I have an older Meade LXD75 8" SCT that performs very well on the planets.
If I were going to add to my kit and I had only an 8" SCT in my stable I would go with the 102ED.
The only thing I can't see well in the AR152 is Venus. Always shows some color fringes and appears, most of the time, to "boil" even when I can discern the phases. Pretty darn unimpressive object, or maybe it just magnifies the weaknesses of the scope being such a bright object.
-Michael
Various scopes, 10" Zhumell Dob, ES AR152, AWB 5.1" Onesky newt, Oberwerk 25x100 binos, two eyeballs
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Refractordude
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#13

Post by Refractordude »

I found this to help with collimation.

https://starizona.com/tutorial/collimat ... assegrain/
Telescopes: Meade LX70 120mm f/8 Refractor, Vixen 70mm f/12.9 Refractor, Tasco 49N 50mm Red Refractor
Binoculars: Zhumell 20x80 Giant, Levenhuk Sherman 7x50
Mounts: Orion SkyView Pro Equatorial, Orion Versago II Altazimuth, Farpoint Universal Parrallogram Mount
Finders: GSO 8x50 Raci, Svbony Red Dot
Diagonals: GSO Dielectric 2", GSO Dielectric 1.25"
Eyepieces: GSO Plossls 32mm/25mm/20mm, GSO 20mm Superview, Svbony 20mm/15mm/9mm/6mm, Svbony Aspheric 23mm/10mm/4mm, Agena Super Wide Angle 15mm, Few No Name Brand Ebay Plossls
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Bigzmey
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#14

Post by Bigzmey »

Tomcat, If you simply want to add a refractor to your collection, nothing wrong with that.

From this perspective I would suggest 102mm ED. The reason is that none of achro refractors you listed can compete with 8" SCT neither on DSOs or planets. Small ED/APO refractor does provide sharper views compared to plain SCT or a typical fast achro scope. Also, it does not need much acclimation and can be used as grab and go.
Scopes: Stellarvue: SV102 ED F7; Celestron: 9.25" EdgeHD F10, 8" SCT F10, 6" SCT F10, Omni XLT 150R Achro F5, Onyx 80ED F6.3; Meade: 80ST Achro F5.
Mounts: ES: Twilight I; Bresser: EXOS2; SW: SkyTee2, AzGTi; UA: MicroStar.
Binos: Orion: Little Giant II 15x70, WorldView 10x50, Nikon: Action EX 16x50 & 8x40.
EPs: Pentax: XWs & XFs; TeleVue: Delites, Panoptic & Plossls; ES: 68s; Vixen: SLVs; Baader: BCOs, Aspherics, Mark IV; Russell Optics: SuperPlossls.
Diagonals: Baader: BBHS silver mirror, Zeiss Spec T2 prism, Clicklock dielectric; TeleVue: Evebrite dielectric.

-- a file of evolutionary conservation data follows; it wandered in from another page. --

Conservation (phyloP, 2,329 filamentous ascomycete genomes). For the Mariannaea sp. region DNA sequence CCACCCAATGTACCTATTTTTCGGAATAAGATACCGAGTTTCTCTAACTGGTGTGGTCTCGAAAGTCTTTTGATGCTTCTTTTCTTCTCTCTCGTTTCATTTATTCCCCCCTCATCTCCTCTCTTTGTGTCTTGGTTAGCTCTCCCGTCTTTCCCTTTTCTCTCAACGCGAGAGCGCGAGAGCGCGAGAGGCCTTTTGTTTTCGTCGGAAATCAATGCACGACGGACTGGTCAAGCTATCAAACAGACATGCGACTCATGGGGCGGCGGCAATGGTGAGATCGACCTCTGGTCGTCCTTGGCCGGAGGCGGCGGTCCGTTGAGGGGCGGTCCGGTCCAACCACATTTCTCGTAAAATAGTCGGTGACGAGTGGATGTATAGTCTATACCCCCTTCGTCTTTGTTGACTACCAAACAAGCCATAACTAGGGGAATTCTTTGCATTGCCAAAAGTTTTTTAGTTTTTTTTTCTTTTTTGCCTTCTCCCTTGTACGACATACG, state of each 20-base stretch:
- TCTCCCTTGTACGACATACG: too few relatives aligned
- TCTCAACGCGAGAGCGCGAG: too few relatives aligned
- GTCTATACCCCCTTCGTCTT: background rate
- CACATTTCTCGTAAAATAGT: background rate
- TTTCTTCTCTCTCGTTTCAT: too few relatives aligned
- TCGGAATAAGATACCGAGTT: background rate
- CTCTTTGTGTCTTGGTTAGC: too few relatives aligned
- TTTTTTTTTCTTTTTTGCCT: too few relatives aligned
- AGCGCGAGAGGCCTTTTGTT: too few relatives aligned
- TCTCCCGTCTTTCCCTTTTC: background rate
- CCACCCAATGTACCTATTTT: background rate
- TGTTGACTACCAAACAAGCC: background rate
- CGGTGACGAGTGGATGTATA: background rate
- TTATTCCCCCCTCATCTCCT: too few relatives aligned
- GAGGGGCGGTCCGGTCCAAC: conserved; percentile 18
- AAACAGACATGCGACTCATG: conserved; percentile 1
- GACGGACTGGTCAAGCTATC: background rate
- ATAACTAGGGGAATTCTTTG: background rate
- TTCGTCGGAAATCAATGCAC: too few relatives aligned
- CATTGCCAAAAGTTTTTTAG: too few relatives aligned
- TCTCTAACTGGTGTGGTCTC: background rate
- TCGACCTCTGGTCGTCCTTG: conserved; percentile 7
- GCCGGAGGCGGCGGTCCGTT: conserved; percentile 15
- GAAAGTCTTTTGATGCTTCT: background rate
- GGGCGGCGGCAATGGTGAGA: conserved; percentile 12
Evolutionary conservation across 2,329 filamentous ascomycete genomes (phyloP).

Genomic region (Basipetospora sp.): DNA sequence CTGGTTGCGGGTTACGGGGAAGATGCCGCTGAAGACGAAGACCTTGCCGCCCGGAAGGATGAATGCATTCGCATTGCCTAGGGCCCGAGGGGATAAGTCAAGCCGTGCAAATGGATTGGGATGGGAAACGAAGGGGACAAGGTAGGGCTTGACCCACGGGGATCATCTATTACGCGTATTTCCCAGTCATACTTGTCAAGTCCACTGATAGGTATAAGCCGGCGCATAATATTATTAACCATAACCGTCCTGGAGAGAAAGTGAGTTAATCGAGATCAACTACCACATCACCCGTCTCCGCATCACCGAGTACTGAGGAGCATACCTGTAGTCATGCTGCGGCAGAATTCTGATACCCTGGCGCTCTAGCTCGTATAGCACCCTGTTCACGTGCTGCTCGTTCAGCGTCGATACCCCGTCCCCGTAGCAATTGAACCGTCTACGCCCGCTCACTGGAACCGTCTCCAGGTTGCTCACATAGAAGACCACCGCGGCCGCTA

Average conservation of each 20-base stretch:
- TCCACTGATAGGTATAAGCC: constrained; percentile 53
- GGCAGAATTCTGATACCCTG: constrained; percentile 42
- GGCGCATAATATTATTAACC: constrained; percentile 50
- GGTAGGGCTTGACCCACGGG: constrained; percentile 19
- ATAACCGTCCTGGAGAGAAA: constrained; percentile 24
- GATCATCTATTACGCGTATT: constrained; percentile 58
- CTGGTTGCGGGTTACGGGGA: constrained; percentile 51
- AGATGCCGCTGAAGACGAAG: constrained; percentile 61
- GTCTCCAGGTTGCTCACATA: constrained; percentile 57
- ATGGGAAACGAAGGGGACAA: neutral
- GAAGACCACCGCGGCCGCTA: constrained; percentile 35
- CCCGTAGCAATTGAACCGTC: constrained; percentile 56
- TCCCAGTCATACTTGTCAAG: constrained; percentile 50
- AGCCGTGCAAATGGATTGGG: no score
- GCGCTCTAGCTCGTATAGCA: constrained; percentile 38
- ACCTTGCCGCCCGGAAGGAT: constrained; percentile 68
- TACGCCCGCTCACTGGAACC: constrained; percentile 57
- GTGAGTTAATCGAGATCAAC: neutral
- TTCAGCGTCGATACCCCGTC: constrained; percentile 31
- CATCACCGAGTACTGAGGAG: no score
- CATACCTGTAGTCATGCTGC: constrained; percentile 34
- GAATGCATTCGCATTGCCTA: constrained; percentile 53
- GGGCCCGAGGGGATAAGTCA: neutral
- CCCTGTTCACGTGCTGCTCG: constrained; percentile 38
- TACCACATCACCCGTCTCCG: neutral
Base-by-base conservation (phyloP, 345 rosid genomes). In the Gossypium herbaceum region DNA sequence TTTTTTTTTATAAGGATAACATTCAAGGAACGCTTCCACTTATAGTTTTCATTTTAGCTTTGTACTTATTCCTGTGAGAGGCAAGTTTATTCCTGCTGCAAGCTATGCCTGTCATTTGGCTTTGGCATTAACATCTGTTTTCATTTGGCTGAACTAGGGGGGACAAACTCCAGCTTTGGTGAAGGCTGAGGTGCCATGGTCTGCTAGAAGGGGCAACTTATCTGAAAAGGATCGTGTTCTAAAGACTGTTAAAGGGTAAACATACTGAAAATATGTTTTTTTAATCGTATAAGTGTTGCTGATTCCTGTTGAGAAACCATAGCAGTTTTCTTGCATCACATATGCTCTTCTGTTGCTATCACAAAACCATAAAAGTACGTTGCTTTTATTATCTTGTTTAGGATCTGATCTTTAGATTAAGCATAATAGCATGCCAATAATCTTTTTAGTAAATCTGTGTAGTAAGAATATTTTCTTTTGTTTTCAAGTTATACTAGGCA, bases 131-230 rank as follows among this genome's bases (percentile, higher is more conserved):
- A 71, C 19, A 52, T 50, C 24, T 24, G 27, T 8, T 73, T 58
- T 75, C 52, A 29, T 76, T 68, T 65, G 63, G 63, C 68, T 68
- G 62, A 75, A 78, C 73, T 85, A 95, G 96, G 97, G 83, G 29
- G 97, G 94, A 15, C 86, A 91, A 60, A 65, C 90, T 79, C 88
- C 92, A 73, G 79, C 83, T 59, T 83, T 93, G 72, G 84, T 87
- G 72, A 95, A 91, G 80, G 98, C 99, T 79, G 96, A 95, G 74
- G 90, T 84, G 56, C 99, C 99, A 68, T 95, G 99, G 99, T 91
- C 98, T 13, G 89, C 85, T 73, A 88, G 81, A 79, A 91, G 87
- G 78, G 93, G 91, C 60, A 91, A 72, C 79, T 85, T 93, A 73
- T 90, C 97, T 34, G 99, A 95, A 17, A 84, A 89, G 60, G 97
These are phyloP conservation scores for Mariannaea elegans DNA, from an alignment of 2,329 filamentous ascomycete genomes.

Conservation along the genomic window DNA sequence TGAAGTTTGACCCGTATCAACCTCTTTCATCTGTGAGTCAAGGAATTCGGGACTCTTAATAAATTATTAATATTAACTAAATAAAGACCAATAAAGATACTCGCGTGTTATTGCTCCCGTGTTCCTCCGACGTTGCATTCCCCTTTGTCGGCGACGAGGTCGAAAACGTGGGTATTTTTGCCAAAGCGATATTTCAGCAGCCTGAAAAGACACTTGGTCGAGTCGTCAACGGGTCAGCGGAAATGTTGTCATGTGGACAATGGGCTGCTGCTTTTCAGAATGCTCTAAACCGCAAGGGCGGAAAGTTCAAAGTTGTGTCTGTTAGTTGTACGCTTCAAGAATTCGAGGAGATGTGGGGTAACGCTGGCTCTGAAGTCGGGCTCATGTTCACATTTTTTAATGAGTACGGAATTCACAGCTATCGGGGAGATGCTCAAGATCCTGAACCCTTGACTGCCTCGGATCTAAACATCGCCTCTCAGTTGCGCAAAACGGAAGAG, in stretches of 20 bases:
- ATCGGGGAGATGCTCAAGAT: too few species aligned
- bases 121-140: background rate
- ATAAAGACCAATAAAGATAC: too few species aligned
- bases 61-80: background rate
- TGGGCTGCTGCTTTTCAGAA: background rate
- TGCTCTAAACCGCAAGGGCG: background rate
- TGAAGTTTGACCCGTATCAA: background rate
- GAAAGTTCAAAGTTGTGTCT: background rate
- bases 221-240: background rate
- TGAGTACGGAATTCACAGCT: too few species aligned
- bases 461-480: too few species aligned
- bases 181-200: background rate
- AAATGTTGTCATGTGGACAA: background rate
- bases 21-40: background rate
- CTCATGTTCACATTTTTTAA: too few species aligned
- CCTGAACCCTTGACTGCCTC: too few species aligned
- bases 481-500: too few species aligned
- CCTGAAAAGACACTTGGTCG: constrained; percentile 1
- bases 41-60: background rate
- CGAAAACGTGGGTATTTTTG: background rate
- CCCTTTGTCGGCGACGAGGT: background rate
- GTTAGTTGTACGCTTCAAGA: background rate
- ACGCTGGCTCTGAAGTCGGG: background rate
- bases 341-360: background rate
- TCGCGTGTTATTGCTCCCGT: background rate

Filters: Lumicon: DeepSky, UHC, OIII, H-beta; Baader: Moon & SkyGlow, Contrast Booster, UHC-S; Astronomik: UHC, Orion: UltraBlock, SkyGlow.
Observing: DSOs: 1694 (Completed: M110, H1, H2. In progress: H3: 195, H2,500: 1272, S110: 77). Doubles: 1207, Comets: 15, Asteroids: 73
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Bigzmey
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#15

Post by Bigzmey »

helicon wrote:
Sun Feb 16, 2020 8:53 pm
Don Quixote wrote:
Sun Feb 16, 2020 8:05 pm
For visual the AR152 does very well on the lunar views for me. On DSO it is an absolutely wonderful tool. On the bright, concentrated Jupiter, and Saturn views it does show color. Mars is good. Venus is loaded with color. But keep in mind the EP you use can mitigate the color fringe issue. For imaging the planets I prefer my ES127 FCD100 APO. You will need to pick what you want most to view.
High power on the planets is highly dependent on your atmospheric conditions as you well know. When the atmosphere is less than great my 100MM f9 Skywatcher is the tool I go with.
I have an older Meade LXD75 8" SCT that performs very well on the planets.
If I were going to add to my kit and I had only an 8" SCT in my stable I would go with the 102ED.
The only thing I can't see well in the AR152 is Venus. Always shows some color fringes and appears, most of the time, to "boil" even when I can discern the phases. Pretty darn unimpressive object, or maybe it just magnifies the weaknesses of the scope being such a bright object.
Have you tried Venus lately Michael? It rides high at sunset now. You do want to use a filter to control the glare. Good quality blue filter seems to work the best, but I also had good results with Baader Sky & Moon Glow. With steadier atmosphere you can resolve some dark clouds near terminator.
Scopes: Stellarvue: SV102 ED F7; Celestron: 9.25" EdgeHD F10, 8" SCT F10, 6" SCT F10, Omni XLT 150R Achro F5, Onyx 80ED F6.3; Meade: 80ST Achro F5.
Mounts: ES: Twilight I; Bresser: EXOS2; SW: SkyTee2, AzGTi; UA: MicroStar.
Binos: Orion: Little Giant II 15x70, WorldView 10x50, Nikon: Action EX 16x50 & 8x40.
EPs: Pentax: XWs & XFs; TeleVue: Delites, Panoptic & Plossls; ES: 68s; Vixen: SLVs; Baader: BCOs, Aspherics, Mark IV; Russell Optics: SuperPlossls.
Diagonals: Baader: BBHS silver mirror, Zeiss Spec T2 prism, Clicklock dielectric; TeleVue: Evebrite dielectric.